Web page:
You've Got to Keep Score to Even THINK You're Winning
I just had an interesting data moment. I'm at work on a research report about service assurance. Isn't that what everybody does on Mother's day?
I just had an interesting data moment. I'm at work on a research report about service assurance. Isn't that what everybody does on Mother's day?The goofy definition of service assurance might read, "just be nice to everybody, everything will be OK." Well, no. Courtesy without competence is a sure road to technology Armageddon. But, on the other hand, competence without courtesy can be a sure road to employment security Armageddon: there are other people who can do your job.
So, service assurance is all about reaching a balance between good old ubergeeking and good old customer service. (See our recent Informed CIO Service Assurance report for a more formal definition. Separate registration required, for now.) However you define it, I have always wondered how folks manage to achieve success with it if they're not tracking how they're doing. From high school swimming to government to corporate IT, nobody can win if they don't keep score.
One of my focus points, then, of our upcoming report, is that of data collection regarding service assurance. You're familiar, of course, with the famous InformationWeek research survey, where you're allowed to skip questions if you answer "no, I don't do that." So, during edits, I had an editor ask me, "Jonathan, why are you allowing people to fill out what their user community rates them if they don't even ask their users how they're doing?"
I told him I wanted to make fun of them.
And of course, I'm not above making fun of anybody, including myself, so we left it that way. But, you know what? I'm actually surprised. I expected to see the data reflect a lack of self-awareness in the folks who don't collect feedback, i.e. perhaps it would mirror the data of those who did.
But no. I cannot mock these folks in this manner; they did not claim to be "das ubergeeks." While I'm clearly terribly disappointed in that, there are still some interesting learnings to be taken from this.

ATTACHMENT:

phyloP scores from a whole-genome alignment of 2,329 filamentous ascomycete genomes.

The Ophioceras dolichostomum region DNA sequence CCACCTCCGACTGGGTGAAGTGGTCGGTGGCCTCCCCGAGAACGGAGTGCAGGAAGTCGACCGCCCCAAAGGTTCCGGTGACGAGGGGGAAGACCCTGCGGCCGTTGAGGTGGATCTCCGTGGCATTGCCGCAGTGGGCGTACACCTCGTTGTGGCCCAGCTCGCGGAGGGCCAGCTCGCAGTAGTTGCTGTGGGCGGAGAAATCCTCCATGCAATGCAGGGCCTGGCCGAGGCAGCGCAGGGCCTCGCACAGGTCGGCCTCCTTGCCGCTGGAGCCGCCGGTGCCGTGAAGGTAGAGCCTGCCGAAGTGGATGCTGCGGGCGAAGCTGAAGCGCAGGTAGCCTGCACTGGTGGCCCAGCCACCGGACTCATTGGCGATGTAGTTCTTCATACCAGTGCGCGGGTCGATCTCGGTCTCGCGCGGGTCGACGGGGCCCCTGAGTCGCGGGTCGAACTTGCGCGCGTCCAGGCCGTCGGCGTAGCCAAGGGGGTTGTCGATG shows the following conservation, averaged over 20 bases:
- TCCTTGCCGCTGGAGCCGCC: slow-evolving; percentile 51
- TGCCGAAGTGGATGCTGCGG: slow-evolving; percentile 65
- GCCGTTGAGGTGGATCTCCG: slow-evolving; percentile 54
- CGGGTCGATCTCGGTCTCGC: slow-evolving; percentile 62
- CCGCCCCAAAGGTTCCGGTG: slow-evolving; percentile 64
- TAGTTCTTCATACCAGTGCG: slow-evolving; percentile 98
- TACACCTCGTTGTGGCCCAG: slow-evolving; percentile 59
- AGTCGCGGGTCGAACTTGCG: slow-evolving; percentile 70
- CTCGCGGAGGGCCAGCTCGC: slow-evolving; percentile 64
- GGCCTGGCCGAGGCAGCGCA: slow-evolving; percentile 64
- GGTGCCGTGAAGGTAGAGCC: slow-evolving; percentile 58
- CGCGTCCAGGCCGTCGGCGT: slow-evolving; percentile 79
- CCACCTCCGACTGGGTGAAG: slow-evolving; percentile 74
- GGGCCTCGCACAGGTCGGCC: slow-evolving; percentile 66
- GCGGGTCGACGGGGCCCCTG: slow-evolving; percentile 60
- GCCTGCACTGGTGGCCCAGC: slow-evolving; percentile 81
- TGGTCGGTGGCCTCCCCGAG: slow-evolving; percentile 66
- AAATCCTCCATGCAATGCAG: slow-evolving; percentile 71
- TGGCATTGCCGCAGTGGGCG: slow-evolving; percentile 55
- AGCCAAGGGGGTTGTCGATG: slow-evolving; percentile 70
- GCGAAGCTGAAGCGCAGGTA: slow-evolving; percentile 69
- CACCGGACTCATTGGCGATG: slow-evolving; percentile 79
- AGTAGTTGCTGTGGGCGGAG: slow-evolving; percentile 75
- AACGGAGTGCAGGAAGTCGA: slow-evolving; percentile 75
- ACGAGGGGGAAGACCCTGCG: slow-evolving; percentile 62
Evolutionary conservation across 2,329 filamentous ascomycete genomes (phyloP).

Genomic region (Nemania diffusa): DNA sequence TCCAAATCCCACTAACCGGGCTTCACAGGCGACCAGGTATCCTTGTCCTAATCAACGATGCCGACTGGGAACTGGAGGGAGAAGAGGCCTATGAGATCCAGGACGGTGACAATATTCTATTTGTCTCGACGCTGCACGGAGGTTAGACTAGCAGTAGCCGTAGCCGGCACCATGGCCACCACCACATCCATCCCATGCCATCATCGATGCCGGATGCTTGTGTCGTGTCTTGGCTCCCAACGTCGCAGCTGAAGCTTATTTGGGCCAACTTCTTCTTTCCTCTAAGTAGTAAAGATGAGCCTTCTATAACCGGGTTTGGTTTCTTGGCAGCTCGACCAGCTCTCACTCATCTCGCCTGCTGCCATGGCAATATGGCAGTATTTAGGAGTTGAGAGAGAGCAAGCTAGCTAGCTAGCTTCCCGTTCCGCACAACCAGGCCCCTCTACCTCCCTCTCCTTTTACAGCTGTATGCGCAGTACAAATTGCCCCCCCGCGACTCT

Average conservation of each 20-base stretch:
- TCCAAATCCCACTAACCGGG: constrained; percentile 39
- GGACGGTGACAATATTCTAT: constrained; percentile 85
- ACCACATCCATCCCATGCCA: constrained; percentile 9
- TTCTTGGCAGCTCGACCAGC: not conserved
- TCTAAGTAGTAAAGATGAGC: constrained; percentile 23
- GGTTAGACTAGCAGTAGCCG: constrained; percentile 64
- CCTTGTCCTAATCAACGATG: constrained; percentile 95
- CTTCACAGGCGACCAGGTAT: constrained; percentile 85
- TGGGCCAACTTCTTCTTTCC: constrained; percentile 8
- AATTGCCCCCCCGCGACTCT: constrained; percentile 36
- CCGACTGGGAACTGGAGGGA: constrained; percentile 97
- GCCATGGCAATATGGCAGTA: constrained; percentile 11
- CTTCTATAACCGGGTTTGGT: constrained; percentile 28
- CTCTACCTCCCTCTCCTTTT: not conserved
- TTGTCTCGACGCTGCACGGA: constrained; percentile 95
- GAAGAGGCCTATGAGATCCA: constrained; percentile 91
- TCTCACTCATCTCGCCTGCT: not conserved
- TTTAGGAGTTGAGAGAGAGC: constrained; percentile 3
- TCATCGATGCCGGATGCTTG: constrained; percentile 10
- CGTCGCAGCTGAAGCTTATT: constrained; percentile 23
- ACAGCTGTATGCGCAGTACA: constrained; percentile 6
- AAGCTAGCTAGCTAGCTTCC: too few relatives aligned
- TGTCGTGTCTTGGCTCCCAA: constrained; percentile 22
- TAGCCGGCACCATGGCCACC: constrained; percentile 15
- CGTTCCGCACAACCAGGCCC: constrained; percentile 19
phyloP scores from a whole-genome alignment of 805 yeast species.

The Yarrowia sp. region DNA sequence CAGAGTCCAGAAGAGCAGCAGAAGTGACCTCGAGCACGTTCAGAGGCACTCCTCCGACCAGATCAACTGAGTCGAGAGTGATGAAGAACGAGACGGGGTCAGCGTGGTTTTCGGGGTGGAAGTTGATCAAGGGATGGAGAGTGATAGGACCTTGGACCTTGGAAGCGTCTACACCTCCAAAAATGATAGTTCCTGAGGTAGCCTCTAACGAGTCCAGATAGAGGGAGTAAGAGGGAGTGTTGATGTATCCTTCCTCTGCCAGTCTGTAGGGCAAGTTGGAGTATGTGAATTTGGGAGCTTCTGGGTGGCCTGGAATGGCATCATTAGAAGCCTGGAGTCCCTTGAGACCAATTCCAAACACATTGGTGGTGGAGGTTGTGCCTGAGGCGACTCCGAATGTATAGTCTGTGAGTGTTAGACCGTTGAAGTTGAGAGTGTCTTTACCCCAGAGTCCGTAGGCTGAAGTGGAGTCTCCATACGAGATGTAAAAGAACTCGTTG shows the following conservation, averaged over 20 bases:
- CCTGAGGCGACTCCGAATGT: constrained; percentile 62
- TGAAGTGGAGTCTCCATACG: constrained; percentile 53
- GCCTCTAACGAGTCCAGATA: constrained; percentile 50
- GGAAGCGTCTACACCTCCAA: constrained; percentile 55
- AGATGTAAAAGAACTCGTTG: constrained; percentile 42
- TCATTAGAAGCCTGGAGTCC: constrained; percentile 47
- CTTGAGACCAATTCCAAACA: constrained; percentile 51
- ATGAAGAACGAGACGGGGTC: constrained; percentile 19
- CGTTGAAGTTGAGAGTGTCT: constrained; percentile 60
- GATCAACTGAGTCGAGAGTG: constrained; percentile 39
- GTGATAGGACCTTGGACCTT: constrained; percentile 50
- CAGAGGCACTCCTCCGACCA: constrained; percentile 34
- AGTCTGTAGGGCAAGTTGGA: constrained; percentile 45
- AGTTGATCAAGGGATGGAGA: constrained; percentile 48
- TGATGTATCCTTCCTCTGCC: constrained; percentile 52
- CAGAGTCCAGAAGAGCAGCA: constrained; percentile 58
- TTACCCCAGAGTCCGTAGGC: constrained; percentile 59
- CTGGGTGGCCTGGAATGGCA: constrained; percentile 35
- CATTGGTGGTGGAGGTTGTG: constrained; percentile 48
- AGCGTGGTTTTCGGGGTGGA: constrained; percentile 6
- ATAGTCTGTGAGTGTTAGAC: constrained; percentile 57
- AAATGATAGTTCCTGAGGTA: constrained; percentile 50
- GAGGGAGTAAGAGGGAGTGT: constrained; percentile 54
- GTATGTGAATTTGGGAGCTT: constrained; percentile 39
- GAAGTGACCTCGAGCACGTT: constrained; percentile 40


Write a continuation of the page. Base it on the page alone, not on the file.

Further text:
We had 494 IT professionals participate. About 63% of them do collect customer feedback at least once per year; the rest don't. Without digging back into my archives, I can't tell you for sure that this is a dramatic increase over the past couple of years. As a back-of-the-envelope opinion, though, this sure does seem like a lot more than I've seen.
You'll have to wait for the full analytics report for all of the wild and wonderful trends out there, but here's a little something to chew on. There was a clear pattern among folks who do not collect customer feedback. It was pretty obvious from the charts that these folks perceive that they are not as good as those who do measure. The pattern for most of the data was that they "exceed expectations" less, and that they have more "adequate" down to "poor" performance on most things. So I can't make fun of them for thinking that they are as good without measuring it; and I humbly apologize to all of them for even thinking of making fun of them. Clearly, there is some humility out there.
But, this begs the question: is this perception true? Isn't it a little tragic to have to think that you aren't winning? Doesn't work satisfaction beg a little winning-ness every now and again? So, all kidding aside, isn't it unfair for these folks to think that they're not winning? Maybe these folks are wrong. Maybe they do exceed expectations more than they think.
But they're never gonna know unless they start keeping score.
Jonathan Feldman is an InformationWeek Analytics contributor who works with IT governance in North Carolina. Comment here or write to him at email@example.com.
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